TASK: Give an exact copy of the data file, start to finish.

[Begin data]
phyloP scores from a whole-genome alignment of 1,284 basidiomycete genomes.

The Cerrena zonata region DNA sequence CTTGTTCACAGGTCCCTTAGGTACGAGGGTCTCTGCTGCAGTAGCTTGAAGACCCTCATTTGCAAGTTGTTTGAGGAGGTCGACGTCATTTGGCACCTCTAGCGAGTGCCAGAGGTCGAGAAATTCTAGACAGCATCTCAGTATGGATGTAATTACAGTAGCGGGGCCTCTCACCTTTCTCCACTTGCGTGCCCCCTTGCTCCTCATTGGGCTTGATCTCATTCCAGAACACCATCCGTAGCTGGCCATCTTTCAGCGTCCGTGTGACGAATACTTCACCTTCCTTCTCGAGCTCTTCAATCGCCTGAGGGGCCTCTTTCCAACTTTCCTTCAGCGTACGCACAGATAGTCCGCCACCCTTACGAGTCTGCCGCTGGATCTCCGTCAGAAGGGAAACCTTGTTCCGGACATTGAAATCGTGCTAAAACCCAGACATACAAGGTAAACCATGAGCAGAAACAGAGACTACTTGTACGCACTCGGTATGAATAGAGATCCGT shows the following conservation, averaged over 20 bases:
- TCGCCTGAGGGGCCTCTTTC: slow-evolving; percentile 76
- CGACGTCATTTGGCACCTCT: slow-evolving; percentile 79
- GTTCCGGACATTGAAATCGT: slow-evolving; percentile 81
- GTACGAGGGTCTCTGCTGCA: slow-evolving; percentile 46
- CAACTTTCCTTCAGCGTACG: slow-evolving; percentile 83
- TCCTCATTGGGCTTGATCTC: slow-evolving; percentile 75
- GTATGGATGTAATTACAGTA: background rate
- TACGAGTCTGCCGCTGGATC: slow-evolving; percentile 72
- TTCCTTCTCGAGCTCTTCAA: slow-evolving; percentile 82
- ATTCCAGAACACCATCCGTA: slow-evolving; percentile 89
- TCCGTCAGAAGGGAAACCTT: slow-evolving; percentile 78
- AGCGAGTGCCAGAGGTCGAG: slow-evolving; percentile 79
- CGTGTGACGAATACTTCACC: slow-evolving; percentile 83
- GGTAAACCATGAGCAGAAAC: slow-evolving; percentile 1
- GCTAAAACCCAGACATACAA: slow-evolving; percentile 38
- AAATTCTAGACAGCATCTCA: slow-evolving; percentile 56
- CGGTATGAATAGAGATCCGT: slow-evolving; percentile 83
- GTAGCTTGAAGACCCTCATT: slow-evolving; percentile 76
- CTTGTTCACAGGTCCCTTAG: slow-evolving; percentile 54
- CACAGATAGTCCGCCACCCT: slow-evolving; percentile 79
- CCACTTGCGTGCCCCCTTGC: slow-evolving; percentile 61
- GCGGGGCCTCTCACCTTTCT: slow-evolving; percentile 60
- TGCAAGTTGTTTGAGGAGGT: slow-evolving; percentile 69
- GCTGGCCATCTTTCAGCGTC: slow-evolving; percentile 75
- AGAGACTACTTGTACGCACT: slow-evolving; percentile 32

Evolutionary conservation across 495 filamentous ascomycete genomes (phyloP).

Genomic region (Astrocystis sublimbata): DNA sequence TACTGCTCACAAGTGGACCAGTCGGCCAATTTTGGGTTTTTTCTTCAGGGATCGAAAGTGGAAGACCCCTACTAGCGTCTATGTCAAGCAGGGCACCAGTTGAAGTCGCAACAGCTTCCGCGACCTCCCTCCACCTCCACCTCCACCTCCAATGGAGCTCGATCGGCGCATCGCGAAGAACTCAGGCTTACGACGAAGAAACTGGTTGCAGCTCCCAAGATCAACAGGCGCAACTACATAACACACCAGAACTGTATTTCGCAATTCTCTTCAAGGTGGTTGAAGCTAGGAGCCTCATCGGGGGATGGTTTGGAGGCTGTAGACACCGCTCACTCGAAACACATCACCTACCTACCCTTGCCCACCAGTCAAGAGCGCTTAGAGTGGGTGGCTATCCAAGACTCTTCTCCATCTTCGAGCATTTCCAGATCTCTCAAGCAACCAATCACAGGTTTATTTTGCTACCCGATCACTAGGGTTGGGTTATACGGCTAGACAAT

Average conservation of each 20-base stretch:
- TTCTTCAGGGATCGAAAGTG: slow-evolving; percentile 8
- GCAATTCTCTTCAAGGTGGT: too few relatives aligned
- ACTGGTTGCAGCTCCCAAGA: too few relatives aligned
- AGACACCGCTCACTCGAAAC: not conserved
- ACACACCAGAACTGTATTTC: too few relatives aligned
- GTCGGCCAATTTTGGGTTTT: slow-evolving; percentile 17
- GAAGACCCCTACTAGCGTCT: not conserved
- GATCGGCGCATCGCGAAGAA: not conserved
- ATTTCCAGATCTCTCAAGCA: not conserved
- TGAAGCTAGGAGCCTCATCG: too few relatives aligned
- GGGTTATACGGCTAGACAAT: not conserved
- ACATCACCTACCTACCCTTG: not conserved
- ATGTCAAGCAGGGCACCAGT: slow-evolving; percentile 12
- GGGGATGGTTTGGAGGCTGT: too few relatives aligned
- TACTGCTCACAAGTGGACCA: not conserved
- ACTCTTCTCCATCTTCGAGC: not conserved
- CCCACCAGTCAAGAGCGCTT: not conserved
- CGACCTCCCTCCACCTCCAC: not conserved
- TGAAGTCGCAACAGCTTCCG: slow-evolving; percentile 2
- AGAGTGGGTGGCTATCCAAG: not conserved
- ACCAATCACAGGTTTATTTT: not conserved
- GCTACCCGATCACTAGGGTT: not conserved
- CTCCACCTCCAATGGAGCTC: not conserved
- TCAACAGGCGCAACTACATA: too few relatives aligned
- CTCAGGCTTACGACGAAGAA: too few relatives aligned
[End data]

phyloP scores from a whole-genome alignment of 1,284 basidiomycete genomes.

The Cerrena zonata region DNA sequence CTTGTTCACAGGTCCCTTAGGTACGAGGGTCTCTGCTGCAGTAGCTTGAAGACCCTCATTTGCAAGTTGTTTGAGGAGGTCGACGTCATTTGGCACCTCTAGCGAGTGCCAGAGGTCGAGAAATTCTAGACAGCATCTCAGTATGGATGTAATTACAGTAGCGGGGCCTCTCACCTTTCTCCACTTGCGTGCCCCCTTGCTCCTCATTGGGCTTGATCTCATTCCAGAACACCATCCGTAGCTGGCCATCTTTCAGCGTCCGTGTGACGAATACTTCACCTTCCTTCTCGAGCTCTTCAATCGCCTGAGGGGCCTCTTTCCAACTTTCCTTCAGCGTACGCACAGATAGTCCGCCACCCTTACGAGTCTGCCGCTGGATCTCCGTCAGAAGGGAAACCTTGTTCCGGACATTGAAATCGTGCTAAAACCCAGACATACAAGGTAAACCATGAGCAGAAACAGAGACTACTTGTACGCACTCGGTATGAATAGAGATCCGT shows the following conservation, averaged over 20 bases:
- TCGCCTGAGGGGCCTCTTTC: slow-evolving; percentile 76
- CGACGTCATTTGGCACCTCT: slow-evolving; percentile 79
- GTTCCGGACATTGAAATCGT: slow-evolving; percentile 81
- GTACGAGGGTCTCTGCTGCA: slow-evolving; percentile 46
- CAACTTTCCTTCAGCGTACG: slow-evolving; percentile 83
- TCCTCATTGGGCTTGATCTC: slow-evolving; percentile 75
- GTATGGATGTAATTACAGTA: background rate
- TACGAGTCTGCCGCTGGATC: slow-evolving; percentile 72
- TTCCTTCTCGAGCTCTTCAA: slow-evolving; percentile 82
- ATTCCAGAACACCATCCGTA: slow-evolving; percentile 89
- TCCGTCAGAAGGGAAACCTT: slow-evolving; percentile 78
- AGCGAGTGCCAGAGGTCGAG: slow-evolving; percentile 79
- CGTGTGACGAATACTTCACC: slow-evolving; percentile 83
- GGTAAACCATGAGCAGAAAC: slow-evolving; percentile 1
- GCTAAAACCCAGACATACAA: slow-evolving; percentile 38
- AAATTCTAGACAGCATCTCA: slow-evolving; percentile 56
- CGGTATGAATAGAGATCCGT: slow-evolving; percentile 83
- GTAGCTTGAAGACCCTCATT: slow-evolving; percentile 76
- CTTGTTCACAGGTCCCTTAG: slow-evolving; percentile 54
- CACAGATAGTCCGCCACCCT: slow-evolving; percentile 79
- CCACTTGCGTGCCCCCTTGC: slow-evolving; percentile 61
- GCGGGGCCTCTCACCTTTCT: slow-evolving; percentile 60
- TGCAAGTTGTTTGAGGAGGT: slow-evolving; percentile 69
- GCTGGCCATCTTTCAGCGTC: slow-evolving; percentile 75
- AGAGACTACTTGTACGCACT: slow-evolving; percentile 32

Evolutionary conservation across 495 filamentous ascomycete genomes (phyloP).

Genomic region (Astrocystis sublimbata): DNA sequence TACTGCTCACAAGTGGACCAGTCGGCCAATTTTGGGTTTTTTCTTCAGGGATCGAAAGTGGAAGACCCCTACTAGCGTCTATGTCAAGCAGGGCACCAGTTGAAGTCGCAACAGCTTCCGCGACCTCCCTCCACCTCCACCTCCACCTCCAATGGAGCTCGATCGGCGCATCGCGAAGAACTCAGGCTTACGACGAAGAAACTGGTTGCAGCTCCCAAGATCAACAGGCGCAACTACATAACACACCAGAACTGTATTTCGCAATTCTCTTCAAGGTGGTTGAAGCTAGGAGCCTCATCGGGGGATGGTTTGGAGGCTGTAGACACCGCTCACTCGAAACACATCACCTACCTACCCTTGCCCACCAGTCAAGAGCGCTTAGAGTGGGTGGCTATCCAAGACTCTTCTCCATCTTCGAGCATTTCCAGATCTCTCAAGCAACCAATCACAGGTTTATTTTGCTACCCGATCACTAGGGTTGGGTTATACGGCTAGACAAT

Average conservation of each 20-base stretch:
- TTCTTCAGGGATCGAAAGTG: slow-evolving; percentile 8
- GCAATTCTCTTCAAGGTGGT: too few relatives aligned
- ACTGGTTGCAGCTCCCAAGA: too few relatives aligned
- AGACACCGCTCACTCGAAAC: not conserved
- ACACACCAGAACTGTATTTC: too few relatives aligned
- GTCGGCCAATTTTGGGTTTT: slow-evolving; percentile 17
- GAAGACCCCTACTAGCGTCT: not conserved
- GATCGGCGCATCGCGAAGAA: not conserved
- ATTTCCAGATCTCTCAAGCA: not conserved
- TGAAGCTAGGAGCCTCATCG: too few relatives aligned
- GGGTTATACGGCTAGACAAT: not conserved
- ACATCACCTACCTACCCTTG: not conserved
- ATGTCAAGCAGGGCACCAGT: slow-evolving; percentile 12
- GGGGATGGTTTGGAGGCTGT: too few relatives aligned
- TACTGCTCACAAGTGGACCA: not conserved
- ACTCTTCTCCATCTTCGAGC: not conserved
- CCCACCAGTCAAGAGCGCTT: not conserved
- CGACCTCCCTCCACCTCCAC: not conserved
- TGAAGTCGCAACAGCTTCCG: slow-evolving; percentile 2
- AGAGTGGGTGGCTATCCAAG: not conserved
- ACCAATCACAGGTTTATTTT: not conserved
- GCTACCCGATCACTAGGGTT: not conserved
- CTCCACCTCCAATGGAGCTC: not conserved
- TCAACAGGCGCAACTACATA: too few relatives aligned
- CTCAGGCTTACGACGAAGAA: too few relatives aligned